In New York State, students in grades 3-8 are scheduled to take the New York State English Language Arts grades 3-8 tests. The Educator Guides to the 3-8 English Language Arts Tests provide helpful guidance around the content and design of these tests. At the high school level, successfully passing the Regents Examination in English is a graduation requirement for earning a Regents diploma.
To learn more about these assessments, please visit the Office of State Assessment website.
When should High School English students take the Regents Examination in English Language Arts?
The Regents Examination in English Language Arts is designed to be administered after three years of high school English. The admission requirement for taking the Regents Examination in English Language Arts is the completion of the course of study. Please see the 2015 Edition School Administrator's Manual, Secondary Level Examinations for more information. Each local school district determines when a student has completed the course of study. Please note that there is no provision in the Part 100 Regulations that allows a student to "challenge" or take a Regents examination before he/she has completed the necessary course of study. There is a "credit by examination" option that can be used at the local level with superintendent approval. This is available to students who have not completed the corresponding coursework. If a student would like to practice an exam or a portion of an examination, prior Regents examinations are also available on the Office of State Assessment website.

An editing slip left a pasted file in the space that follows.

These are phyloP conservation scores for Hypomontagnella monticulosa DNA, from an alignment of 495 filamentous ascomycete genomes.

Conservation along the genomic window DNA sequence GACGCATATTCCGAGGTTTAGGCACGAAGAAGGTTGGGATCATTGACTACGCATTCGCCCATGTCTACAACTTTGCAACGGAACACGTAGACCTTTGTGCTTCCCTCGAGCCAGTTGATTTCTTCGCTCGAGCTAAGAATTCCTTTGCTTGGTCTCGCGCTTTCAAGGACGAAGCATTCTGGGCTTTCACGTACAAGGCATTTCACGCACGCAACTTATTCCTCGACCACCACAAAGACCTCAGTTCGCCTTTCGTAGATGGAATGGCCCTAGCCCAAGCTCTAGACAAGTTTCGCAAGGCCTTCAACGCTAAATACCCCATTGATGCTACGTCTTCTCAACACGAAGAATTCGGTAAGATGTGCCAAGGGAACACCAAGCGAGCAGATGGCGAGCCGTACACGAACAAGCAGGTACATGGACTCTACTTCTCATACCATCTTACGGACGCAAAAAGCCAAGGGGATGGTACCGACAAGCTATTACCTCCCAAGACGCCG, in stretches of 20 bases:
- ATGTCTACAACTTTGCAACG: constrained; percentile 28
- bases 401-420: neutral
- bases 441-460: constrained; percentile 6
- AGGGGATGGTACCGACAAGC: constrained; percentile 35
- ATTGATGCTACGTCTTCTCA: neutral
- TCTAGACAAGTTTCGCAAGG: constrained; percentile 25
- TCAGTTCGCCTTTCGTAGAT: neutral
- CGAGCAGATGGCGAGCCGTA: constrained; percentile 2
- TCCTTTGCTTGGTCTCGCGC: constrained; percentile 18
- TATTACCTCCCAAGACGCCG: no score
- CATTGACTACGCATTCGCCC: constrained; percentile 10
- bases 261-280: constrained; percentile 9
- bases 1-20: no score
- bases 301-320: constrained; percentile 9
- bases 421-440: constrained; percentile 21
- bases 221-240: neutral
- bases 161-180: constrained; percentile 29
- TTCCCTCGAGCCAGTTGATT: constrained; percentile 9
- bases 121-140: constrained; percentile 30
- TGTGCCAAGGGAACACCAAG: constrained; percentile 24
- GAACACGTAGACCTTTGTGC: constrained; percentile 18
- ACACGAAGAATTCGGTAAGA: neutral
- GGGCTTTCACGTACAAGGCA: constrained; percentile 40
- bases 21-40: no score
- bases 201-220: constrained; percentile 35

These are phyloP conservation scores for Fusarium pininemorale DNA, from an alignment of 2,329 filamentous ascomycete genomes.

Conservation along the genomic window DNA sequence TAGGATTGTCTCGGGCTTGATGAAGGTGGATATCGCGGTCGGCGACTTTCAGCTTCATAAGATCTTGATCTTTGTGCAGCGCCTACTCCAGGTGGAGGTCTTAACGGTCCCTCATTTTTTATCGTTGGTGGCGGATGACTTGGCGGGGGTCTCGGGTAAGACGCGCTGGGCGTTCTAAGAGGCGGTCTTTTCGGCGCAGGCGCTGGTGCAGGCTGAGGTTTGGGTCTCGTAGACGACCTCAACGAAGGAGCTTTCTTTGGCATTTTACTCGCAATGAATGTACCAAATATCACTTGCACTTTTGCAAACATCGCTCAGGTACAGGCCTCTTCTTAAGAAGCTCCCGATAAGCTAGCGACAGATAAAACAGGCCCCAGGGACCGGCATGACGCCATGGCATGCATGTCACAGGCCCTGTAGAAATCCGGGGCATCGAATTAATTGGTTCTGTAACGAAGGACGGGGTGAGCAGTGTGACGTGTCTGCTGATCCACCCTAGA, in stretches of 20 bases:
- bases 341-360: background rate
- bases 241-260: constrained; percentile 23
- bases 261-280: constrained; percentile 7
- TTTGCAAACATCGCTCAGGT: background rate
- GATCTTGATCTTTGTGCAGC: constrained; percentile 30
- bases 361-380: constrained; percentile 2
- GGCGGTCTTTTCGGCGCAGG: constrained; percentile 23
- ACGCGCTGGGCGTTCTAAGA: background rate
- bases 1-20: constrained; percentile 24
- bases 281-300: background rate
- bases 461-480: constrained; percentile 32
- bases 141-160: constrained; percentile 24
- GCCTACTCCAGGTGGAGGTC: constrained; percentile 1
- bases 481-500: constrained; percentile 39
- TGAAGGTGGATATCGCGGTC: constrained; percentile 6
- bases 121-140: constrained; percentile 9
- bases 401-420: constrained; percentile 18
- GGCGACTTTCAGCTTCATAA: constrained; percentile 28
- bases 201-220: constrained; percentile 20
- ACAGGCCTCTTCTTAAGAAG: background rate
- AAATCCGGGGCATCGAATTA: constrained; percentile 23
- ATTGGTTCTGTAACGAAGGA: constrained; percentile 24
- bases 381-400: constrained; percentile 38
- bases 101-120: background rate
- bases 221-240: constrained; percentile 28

What are the New York State approved Alternative Examinations for meeting the requirements for a local or Regents diploma?
The New York State Department of Education Assessment Panel meets periodically to review proposals for alternative assessments to the Regents examinations and to make recommendations to the Commissioner of Education about whether the proposed alternatives should be approved. Several examinations have been approved, and the minimum acceptable scores have been set. Reference the Department-Approved Alternative Examinations memo for approved alternatives.
What are New York State Alternate assessments?
The New York State Alternate Assessment (NYSAA) is a part of the New York State Testing Program. It is a datafolio-style assessment in which students with severe cognitive disabilities demonstrate their performance toward achieving the New York State learning standards. Eligibility for participation in NYSAA is determined by the Committee on Special Education (CSE) according to criteria described in the Administrators' Manual.
What are Testing Accommodations?
Some students require testing accommodations in order to participate in testing programs. Such accommodations provide students with the ability to demonstrate mastery of skills and attainment of knowledge without being limited or unfairly restricted due to the effects of a disability. The Office of State Assessment's Accommodations for Testing website relays information on testing accommodations for students.
Are State assessments computer-based?
Computer-based administration of the NYSED ELA 3-8 exam is available for those schools or districts choosing that option. Computer-based assessment resources, including practice questions and video tutorials, are available.
The Regents Examination in English Language Arts is solely paper-based.